Title, position and authority don’t automatically translate into power and influence, says “turnaround specialist” Rick Miller in a recent guest post on the blog Great Leadership. Instead, he suggests that leaders looking to connect with new teams might benefit by showing their own vulnerability.
Miller says he learned this lesson after he took over as a unit president at AT&T, overseeing 10,000 employees. He initially had a problem engaging some members of his new team because they viewed him as an outsider—a corporate officer who was somehow insulated from the problems that impacted regular employees.
Miller took a chance and did something he had never done before: He shared his personal history as a cancer survivor. Revealing his own vulnerability helped to reassure employees that he understood their concerns and anxieties regarding the importance of health insurance and the impact of the company’s voluntary retirement programs. Miller says being vulnerable allowed him to connect with his team so he could work to effect change.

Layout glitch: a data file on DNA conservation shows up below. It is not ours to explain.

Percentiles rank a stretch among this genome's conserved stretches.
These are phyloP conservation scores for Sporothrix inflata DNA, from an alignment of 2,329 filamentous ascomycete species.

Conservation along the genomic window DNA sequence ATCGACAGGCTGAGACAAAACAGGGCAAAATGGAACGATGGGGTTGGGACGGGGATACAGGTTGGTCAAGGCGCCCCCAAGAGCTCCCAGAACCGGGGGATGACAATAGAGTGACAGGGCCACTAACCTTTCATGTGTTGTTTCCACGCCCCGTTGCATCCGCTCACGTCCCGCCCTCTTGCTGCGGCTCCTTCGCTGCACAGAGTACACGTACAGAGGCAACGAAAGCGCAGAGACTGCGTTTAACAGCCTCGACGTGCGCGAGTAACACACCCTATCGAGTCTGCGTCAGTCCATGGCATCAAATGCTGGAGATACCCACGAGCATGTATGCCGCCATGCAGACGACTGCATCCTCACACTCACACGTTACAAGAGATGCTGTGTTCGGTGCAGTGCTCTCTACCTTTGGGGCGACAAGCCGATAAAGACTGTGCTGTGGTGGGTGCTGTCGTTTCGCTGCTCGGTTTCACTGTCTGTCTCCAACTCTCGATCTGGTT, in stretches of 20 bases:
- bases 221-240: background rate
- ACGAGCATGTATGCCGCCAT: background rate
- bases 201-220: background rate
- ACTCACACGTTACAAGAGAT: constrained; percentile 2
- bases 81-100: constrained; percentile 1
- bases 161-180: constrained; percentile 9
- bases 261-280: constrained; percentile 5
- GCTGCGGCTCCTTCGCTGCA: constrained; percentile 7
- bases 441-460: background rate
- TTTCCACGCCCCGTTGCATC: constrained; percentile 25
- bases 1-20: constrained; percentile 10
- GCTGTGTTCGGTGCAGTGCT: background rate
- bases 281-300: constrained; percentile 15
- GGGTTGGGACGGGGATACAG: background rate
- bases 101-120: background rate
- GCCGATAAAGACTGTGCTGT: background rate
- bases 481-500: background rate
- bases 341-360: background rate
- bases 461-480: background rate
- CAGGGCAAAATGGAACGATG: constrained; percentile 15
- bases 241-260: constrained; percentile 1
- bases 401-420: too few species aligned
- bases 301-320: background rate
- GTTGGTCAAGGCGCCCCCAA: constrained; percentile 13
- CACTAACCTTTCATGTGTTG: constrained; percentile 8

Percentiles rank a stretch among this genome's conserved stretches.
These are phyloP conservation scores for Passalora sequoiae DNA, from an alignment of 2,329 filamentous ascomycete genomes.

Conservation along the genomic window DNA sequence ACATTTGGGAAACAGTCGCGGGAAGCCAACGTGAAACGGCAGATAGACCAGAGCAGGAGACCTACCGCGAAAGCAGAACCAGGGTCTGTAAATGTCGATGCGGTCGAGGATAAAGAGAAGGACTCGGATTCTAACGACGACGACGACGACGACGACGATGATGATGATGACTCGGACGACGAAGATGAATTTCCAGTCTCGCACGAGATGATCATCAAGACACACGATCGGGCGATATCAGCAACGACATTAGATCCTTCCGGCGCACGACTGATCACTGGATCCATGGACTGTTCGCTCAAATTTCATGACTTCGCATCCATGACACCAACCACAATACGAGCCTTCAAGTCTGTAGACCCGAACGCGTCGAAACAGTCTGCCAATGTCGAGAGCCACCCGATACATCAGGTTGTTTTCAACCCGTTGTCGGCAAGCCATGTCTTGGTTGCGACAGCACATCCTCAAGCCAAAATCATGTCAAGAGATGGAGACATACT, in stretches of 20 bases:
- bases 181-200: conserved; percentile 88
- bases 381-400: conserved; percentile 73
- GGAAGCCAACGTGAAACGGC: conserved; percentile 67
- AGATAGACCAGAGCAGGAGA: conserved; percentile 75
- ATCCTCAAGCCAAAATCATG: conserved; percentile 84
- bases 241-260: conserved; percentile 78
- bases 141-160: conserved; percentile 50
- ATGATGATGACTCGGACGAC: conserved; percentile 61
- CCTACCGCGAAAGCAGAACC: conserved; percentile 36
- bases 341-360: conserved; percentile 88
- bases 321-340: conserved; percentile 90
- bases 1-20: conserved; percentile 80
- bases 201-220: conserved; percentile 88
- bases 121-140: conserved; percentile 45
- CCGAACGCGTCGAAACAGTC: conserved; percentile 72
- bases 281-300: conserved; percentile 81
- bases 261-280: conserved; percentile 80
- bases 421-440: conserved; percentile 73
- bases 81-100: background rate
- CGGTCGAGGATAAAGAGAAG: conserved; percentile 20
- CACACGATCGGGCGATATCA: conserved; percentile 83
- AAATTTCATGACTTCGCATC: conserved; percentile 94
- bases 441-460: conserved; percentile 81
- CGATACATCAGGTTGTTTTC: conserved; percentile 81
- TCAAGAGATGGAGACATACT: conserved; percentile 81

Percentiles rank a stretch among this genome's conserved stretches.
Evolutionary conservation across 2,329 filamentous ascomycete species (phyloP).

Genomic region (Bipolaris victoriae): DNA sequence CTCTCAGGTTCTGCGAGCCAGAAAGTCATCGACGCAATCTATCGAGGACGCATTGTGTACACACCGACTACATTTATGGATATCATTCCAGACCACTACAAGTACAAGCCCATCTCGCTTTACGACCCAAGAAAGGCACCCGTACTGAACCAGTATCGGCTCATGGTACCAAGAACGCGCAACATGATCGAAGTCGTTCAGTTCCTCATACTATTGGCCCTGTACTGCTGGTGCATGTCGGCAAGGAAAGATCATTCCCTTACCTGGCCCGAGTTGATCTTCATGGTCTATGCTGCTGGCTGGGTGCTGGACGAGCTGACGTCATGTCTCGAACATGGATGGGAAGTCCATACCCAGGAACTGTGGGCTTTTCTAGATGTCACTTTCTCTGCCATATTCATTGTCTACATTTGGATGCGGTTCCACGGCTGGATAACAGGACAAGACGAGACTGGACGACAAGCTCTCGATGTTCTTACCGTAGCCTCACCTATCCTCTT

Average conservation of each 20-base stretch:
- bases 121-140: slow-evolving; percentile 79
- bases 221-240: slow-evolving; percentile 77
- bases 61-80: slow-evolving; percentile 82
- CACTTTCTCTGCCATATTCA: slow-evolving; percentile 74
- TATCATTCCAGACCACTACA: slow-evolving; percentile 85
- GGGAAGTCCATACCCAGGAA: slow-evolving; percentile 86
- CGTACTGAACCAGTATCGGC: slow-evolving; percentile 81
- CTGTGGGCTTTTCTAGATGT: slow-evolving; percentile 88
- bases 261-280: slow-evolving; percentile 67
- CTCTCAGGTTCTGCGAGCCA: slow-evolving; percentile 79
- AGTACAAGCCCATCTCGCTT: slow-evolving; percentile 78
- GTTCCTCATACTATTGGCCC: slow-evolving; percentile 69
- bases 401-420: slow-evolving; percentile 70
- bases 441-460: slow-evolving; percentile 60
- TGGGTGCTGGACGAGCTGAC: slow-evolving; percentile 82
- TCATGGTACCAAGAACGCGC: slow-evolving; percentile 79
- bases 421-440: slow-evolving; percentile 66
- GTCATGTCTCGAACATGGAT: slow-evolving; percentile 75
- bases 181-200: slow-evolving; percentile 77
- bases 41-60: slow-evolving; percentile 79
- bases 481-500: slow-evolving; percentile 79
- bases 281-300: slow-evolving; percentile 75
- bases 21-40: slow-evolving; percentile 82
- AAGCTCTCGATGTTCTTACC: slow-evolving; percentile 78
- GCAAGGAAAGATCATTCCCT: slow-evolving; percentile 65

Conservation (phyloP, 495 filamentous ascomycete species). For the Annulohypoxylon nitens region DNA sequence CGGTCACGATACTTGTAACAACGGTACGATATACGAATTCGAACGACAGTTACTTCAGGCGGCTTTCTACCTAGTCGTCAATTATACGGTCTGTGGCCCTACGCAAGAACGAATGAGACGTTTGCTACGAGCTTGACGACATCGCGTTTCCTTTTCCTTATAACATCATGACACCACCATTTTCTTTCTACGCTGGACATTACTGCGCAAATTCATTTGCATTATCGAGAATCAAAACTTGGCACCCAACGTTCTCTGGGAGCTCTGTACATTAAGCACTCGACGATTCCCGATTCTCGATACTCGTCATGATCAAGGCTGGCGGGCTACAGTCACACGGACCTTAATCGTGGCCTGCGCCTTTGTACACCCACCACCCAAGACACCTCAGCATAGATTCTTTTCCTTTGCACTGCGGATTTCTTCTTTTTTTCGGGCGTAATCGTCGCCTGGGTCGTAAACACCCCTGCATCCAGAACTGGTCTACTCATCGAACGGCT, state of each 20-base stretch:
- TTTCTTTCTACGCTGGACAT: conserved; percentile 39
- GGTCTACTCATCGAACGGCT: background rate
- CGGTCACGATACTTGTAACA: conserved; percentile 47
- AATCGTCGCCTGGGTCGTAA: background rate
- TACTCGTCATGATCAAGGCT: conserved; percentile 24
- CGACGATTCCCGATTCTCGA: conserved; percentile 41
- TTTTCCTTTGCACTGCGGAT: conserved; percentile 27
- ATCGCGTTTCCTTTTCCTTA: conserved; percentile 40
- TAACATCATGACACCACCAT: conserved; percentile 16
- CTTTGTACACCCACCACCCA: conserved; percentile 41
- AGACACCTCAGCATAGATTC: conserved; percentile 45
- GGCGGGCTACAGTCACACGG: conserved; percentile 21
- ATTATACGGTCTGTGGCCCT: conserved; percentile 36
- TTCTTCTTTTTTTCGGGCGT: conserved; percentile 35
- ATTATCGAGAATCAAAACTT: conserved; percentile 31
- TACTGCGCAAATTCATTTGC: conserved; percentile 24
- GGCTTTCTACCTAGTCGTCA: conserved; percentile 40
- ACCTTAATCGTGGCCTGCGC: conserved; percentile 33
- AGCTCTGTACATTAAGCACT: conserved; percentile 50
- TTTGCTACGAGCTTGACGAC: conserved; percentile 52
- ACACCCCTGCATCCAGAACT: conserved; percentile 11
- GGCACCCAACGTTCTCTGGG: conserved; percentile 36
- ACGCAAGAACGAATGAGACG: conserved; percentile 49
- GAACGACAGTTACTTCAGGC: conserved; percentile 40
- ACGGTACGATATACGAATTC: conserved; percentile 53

See the full post: “The Power in Vulnerability”